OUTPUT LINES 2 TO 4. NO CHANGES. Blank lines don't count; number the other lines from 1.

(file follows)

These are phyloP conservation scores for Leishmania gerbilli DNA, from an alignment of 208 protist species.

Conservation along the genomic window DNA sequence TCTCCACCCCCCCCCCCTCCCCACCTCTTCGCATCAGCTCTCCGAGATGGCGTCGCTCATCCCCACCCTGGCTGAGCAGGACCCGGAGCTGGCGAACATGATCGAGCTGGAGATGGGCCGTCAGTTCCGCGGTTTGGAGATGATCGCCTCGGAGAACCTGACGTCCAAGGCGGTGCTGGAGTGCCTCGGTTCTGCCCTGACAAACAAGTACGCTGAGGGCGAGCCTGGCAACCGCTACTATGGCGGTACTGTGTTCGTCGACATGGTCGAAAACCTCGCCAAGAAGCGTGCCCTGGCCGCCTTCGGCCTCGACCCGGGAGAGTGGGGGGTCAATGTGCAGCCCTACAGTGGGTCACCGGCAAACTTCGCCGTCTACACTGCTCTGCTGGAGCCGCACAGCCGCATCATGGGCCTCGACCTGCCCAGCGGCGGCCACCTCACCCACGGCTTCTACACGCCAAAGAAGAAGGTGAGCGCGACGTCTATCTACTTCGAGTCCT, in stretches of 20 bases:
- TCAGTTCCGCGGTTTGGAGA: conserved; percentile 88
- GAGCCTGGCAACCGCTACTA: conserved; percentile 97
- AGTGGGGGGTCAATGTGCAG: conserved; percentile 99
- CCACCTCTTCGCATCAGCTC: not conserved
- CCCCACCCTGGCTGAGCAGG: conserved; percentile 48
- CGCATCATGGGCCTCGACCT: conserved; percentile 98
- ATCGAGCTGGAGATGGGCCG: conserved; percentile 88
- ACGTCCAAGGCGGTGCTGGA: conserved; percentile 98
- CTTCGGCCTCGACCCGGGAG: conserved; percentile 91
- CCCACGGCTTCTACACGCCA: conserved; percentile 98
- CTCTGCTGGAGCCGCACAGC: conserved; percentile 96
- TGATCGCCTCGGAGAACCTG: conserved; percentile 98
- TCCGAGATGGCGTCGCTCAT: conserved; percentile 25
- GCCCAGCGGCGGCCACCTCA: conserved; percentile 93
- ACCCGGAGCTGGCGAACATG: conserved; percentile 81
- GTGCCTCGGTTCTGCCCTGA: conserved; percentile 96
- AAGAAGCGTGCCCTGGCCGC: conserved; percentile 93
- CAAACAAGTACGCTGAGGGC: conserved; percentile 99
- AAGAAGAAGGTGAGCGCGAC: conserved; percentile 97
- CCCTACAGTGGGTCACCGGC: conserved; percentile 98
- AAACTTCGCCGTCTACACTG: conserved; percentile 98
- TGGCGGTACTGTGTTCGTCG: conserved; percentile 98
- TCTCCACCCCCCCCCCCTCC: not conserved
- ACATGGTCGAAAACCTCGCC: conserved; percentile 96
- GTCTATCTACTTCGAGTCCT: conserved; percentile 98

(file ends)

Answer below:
Conservation along the genomic window DNA sequence TCTCCACCCCCCCCCCCTCCCCACCTCTTCGCATCAGCTCTCCGAGATGGCGTCGCTCATCCCCACCCTGGCTGAGCAGGACCCGGAGCTGGCGAACATGATCGAGCTGGAGATGGGCCGTCAGTTCCGCGGTTTGGAGATGATCGCCTCGGAGAACCTGACGTCCAAGGCGGTGCTGGAGTGCCTCGGTTCTGCCCTGACAAACAAGTACGCTGAGGGCGAGCCTGGCAACCGCTACTATGGCGGTACTGTGTTCGTCGACATGGTCGAAAACCTCGCCAAGAAGCGTGCCCTGGCCGCCTTCGGCCTCGACCCGGGAGAGTGGGGGGTCAATGTGCAGCCCTACAGTGGGTCACCGGCAAACTTCGCCGTCTACACTGCTCTGCTGGAGCCGCACAGCCGCATCATGGGCCTCGACCTGCCCAGCGGCGGCCACCTCACCCACGGCTTCTACACGCCAAAGAAGAAGGTGAGCGCGACGTCTATCTACTTCGAGTCCT, in stretches of 20 bases:
- TCAGTTCCGCGGTTTGGAGA: conserved; percentile 88
- GAGCCTGGCAACCGCTACTA: conserved; percentile 97